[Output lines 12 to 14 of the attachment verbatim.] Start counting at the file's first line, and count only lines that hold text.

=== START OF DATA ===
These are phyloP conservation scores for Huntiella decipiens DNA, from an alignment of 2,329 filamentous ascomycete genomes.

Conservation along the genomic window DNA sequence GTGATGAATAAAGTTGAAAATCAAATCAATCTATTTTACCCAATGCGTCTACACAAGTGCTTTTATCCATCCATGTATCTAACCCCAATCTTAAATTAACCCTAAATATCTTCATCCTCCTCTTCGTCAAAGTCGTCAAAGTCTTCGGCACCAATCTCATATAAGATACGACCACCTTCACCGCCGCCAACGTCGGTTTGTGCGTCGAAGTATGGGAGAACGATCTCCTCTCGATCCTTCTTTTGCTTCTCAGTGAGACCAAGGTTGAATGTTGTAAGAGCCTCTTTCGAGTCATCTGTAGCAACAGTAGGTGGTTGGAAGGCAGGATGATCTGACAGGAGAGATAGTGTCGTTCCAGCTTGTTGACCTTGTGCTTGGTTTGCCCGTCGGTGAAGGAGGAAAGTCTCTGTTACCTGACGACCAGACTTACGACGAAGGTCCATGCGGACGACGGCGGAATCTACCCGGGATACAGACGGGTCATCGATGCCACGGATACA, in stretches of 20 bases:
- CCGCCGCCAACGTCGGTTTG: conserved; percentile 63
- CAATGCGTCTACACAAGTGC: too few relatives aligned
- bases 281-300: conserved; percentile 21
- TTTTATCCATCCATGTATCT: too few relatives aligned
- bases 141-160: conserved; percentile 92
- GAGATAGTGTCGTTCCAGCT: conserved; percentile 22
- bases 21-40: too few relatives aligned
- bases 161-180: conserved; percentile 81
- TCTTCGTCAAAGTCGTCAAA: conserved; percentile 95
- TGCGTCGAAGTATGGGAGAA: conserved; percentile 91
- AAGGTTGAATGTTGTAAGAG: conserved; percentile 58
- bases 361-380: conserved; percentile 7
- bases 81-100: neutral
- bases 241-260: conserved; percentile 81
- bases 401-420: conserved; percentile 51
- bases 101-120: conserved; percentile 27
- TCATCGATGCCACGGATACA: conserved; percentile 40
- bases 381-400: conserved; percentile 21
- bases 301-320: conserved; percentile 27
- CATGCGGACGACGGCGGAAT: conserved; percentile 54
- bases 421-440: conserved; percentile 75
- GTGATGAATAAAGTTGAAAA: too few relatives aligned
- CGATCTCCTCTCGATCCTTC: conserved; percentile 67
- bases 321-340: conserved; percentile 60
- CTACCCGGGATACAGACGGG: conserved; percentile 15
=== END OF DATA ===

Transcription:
- TGCGTCGAAGTATGGGAGAA: conserved; percentile 91
- AAGGTTGAATGTTGTAAGAG: conserved; percentile 58
- bases 361-380: conserved; percentile 7